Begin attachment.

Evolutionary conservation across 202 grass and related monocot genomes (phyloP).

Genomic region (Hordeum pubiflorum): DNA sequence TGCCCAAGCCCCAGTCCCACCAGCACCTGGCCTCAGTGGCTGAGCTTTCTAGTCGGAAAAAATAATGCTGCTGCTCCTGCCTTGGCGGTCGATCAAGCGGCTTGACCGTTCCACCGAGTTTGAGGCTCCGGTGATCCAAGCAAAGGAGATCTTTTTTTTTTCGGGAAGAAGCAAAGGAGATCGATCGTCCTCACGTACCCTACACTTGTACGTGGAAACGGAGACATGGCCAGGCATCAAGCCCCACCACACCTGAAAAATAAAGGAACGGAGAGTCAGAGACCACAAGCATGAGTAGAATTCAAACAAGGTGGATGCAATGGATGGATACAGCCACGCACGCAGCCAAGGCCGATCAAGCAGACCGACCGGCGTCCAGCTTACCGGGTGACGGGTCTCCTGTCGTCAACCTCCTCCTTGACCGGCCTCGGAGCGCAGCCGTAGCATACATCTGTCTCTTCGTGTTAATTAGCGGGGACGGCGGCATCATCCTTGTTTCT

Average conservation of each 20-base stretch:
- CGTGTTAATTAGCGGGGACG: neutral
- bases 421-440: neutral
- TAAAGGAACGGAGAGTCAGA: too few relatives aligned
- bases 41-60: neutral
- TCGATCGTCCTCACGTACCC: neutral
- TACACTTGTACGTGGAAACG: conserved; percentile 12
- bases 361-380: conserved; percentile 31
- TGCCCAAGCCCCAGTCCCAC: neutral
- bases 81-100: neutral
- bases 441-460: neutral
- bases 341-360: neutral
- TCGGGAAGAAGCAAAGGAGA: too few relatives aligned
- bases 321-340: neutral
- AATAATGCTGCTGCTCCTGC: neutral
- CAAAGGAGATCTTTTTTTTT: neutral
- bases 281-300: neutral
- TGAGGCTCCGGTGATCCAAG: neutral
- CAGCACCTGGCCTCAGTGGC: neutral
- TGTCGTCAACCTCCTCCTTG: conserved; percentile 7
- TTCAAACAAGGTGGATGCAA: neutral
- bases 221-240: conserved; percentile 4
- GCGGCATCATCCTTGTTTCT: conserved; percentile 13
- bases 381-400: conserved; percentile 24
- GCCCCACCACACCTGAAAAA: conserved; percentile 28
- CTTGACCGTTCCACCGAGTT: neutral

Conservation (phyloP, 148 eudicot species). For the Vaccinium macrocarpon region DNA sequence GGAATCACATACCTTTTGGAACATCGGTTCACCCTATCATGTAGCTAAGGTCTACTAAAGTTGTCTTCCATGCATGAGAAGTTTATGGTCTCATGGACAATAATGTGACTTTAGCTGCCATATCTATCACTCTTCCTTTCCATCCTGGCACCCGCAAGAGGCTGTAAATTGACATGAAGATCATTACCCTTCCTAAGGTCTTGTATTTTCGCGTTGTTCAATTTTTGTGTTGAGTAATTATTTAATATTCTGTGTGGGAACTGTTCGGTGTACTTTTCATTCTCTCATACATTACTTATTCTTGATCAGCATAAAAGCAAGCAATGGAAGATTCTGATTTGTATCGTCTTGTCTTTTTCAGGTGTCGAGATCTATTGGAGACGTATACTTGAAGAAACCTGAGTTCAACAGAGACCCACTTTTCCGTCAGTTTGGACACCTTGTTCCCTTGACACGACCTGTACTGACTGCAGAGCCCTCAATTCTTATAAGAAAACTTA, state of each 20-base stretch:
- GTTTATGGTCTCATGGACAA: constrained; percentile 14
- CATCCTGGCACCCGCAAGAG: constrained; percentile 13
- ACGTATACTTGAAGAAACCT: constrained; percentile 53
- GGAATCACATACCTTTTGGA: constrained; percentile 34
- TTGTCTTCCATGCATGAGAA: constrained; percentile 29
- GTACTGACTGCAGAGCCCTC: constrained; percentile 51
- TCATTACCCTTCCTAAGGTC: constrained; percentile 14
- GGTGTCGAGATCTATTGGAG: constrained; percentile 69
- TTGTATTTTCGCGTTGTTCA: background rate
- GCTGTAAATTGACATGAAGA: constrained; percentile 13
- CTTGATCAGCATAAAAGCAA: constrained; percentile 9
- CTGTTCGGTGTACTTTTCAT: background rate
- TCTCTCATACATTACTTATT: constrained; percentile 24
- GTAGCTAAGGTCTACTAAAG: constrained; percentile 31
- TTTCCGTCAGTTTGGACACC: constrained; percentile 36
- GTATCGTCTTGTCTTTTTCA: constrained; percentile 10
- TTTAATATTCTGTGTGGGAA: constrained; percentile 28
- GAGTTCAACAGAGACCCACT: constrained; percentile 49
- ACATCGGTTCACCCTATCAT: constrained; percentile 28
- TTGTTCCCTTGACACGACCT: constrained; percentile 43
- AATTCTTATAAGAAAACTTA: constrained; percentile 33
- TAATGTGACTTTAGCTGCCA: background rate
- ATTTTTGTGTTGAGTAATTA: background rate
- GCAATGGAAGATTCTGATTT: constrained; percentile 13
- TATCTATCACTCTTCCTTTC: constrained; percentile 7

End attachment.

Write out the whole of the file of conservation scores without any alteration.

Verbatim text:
Evolutionary conservation across 202 grass and related monocot genomes (phyloP).

Genomic region (Hordeum pubiflorum): DNA sequence TGCCCAAGCCCCAGTCCCACCAGCACCTGGCCTCAGTGGCTGAGCTTTCTAGTCGGAAAAAATAATGCTGCTGCTCCTGCCTTGGCGGTCGATCAAGCGGCTTGACCGTTCCACCGAGTTTGAGGCTCCGGTGATCCAAGCAAAGGAGATCTTTTTTTTTTCGGGAAGAAGCAAAGGAGATCGATCGTCCTCACGTACCCTACACTTGTACGTGGAAACGGAGACATGGCCAGGCATCAAGCCCCACCACACCTGAAAAATAAAGGAACGGAGAGTCAGAGACCACAAGCATGAGTAGAATTCAAACAAGGTGGATGCAATGGATGGATACAGCCACGCACGCAGCCAAGGCCGATCAAGCAGACCGACCGGCGTCCAGCTTACCGGGTGACGGGTCTCCTGTCGTCAACCTCCTCCTTGACCGGCCTCGGAGCGCAGCCGTAGCATACATCTGTCTCTTCGTGTTAATTAGCGGGGACGGCGGCATCATCCTTGTTTCT

Average conservation of each 20-base stretch:
- CGTGTTAATTAGCGGGGACG: neutral
- bases 421-440: neutral
- TAAAGGAACGGAGAGTCAGA: too few relatives aligned
- bases 41-60: neutral
- TCGATCGTCCTCACGTACCC: neutral
- TACACTTGTACGTGGAAACG: conserved; percentile 12
- bases 361-380: conserved; percentile 31
- TGCCCAAGCCCCAGTCCCAC: neutral
- bases 81-100: neutral
- bases 441-460: neutral
- bases 341-360: neutral
- TCGGGAAGAAGCAAAGGAGA: too few relatives aligned
- bases 321-340: neutral
- AATAATGCTGCTGCTCCTGC: neutral
- CAAAGGAGATCTTTTTTTTT: neutral
- bases 281-300: neutral
- TGAGGCTCCGGTGATCCAAG: neutral
- CAGCACCTGGCCTCAGTGGC: neutral
- TGTCGTCAACCTCCTCCTTG: conserved; percentile 7
- TTCAAACAAGGTGGATGCAA: neutral
- bases 221-240: conserved; percentile 4
- GCGGCATCATCCTTGTTTCT: conserved; percentile 13
- bases 381-400: conserved; percentile 24
- GCCCCACCACACCTGAAAAA: conserved; percentile 28
- CTTGACCGTTCCACCGAGTT: neutral

Conservation (phyloP, 148 eudicot species). For the Vaccinium macrocarpon region DNA sequence GGAATCACATACCTTTTGGAACATCGGTTCACCCTATCATGTAGCTAAGGTCTACTAAAGTTGTCTTCCATGCATGAGAAGTTTATGGTCTCATGGACAATAATGTGACTTTAGCTGCCATATCTATCACTCTTCCTTTCCATCCTGGCACCCGCAAGAGGCTGTAAATTGACATGAAGATCATTACCCTTCCTAAGGTCTTGTATTTTCGCGTTGTTCAATTTTTGTGTTGAGTAATTATTTAATATTCTGTGTGGGAACTGTTCGGTGTACTTTTCATTCTCTCATACATTACTTATTCTTGATCAGCATAAAAGCAAGCAATGGAAGATTCTGATTTGTATCGTCTTGTCTTTTTCAGGTGTCGAGATCTATTGGAGACGTATACTTGAAGAAACCTGAGTTCAACAGAGACCCACTTTTCCGTCAGTTTGGACACCTTGTTCCCTTGACACGACCTGTACTGACTGCAGAGCCCTCAATTCTTATAAGAAAACTTA, state of each 20-base stretch:
- GTTTATGGTCTCATGGACAA: constrained; percentile 14
- CATCCTGGCACCCGCAAGAG: constrained; percentile 13
- ACGTATACTTGAAGAAACCT: constrained; percentile 53
- GGAATCACATACCTTTTGGA: constrained; percentile 34
- TTGTCTTCCATGCATGAGAA: constrained; percentile 29
- GTACTGACTGCAGAGCCCTC: constrained; percentile 51
- TCATTACCCTTCCTAAGGTC: constrained; percentile 14
- GGTGTCGAGATCTATTGGAG: constrained; percentile 69
- TTGTATTTTCGCGTTGTTCA: background rate
- GCTGTAAATTGACATGAAGA: constrained; percentile 13
- CTTGATCAGCATAAAAGCAA: constrained; percentile 9
- CTGTTCGGTGTACTTTTCAT: background rate
- TCTCTCATACATTACTTATT: constrained; percentile 24
- GTAGCTAAGGTCTACTAAAG: constrained; percentile 31
- TTTCCGTCAGTTTGGACACC: constrained; percentile 36
- GTATCGTCTTGTCTTTTTCA: constrained; percentile 10
- TTTAATATTCTGTGTGGGAA: constrained; percentile 28
- GAGTTCAACAGAGACCCACT: constrained; percentile 49
- ACATCGGTTCACCCTATCAT: constrained; percentile 28
- TTGTTCCCTTGACACGACCT: constrained; percentile 43
- AATTCTTATAAGAAAACTTA: constrained; percentile 33
- TAATGTGACTTTAGCTGCCA: background rate
- ATTTTTGTGTTGAGTAATTA: background rate
- GCAATGGAAGATTCTGATTT: constrained; percentile 13
- TATCTATCACTCTTCCTTTC: constrained; percentile 7